Out walking the other day I came upon a 20-foot-long fragment of wall: massive stone blocks cut approximately 30 inches square. They were narrowly strewn.
The block’s whiteness and shape reminded me of a giant’s cast dice. No pips on each square face? No problem. The apt image endured.
Scattered about the scene were inconsequential stones formerly chambered between the cosmic blocks to maintain their balance, cohesion and hopeful permanence.
This was no tumbled-down Robert Frost wall in need of mending. There were not two sides to induce, yet separate, good neighbors, no insignificant loaves or balls able to be lifted, tilted, balanced.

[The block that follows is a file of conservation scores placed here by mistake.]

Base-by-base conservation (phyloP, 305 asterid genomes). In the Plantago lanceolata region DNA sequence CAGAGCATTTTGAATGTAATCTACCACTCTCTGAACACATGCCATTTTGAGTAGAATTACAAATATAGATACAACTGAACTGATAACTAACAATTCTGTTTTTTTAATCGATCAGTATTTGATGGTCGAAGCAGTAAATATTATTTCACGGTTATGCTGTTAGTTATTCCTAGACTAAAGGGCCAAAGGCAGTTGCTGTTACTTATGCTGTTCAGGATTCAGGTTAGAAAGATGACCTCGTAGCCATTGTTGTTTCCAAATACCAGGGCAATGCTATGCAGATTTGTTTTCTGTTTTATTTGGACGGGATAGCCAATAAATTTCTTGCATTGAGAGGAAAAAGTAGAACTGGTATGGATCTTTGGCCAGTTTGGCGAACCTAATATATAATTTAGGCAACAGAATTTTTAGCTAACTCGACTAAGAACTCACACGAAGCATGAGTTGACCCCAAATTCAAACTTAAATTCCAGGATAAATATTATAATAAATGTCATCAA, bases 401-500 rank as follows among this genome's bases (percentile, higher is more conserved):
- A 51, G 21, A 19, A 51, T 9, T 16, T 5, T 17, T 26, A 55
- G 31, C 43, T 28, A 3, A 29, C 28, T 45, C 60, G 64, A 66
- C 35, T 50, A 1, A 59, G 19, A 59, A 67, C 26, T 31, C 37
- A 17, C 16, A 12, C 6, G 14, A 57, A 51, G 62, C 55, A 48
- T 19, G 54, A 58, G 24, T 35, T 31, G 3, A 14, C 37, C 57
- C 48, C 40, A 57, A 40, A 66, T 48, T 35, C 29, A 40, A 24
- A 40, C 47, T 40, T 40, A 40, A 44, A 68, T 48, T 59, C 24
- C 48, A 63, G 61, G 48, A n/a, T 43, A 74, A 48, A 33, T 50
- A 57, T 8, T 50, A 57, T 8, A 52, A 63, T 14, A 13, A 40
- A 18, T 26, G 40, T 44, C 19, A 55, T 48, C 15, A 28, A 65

Rather it was a one-sided, four-foot-tall dike tasked not to withstand the pounding and restless washing of waters, but instead to restrain the glacial, yet unabating tide of earth from inundating a dead-end country road.
Considering the inevitable pace of the cresting and the lane’s irrelevance, it will neither be awash in my lifetime, nor in countless generations yet to be imagined.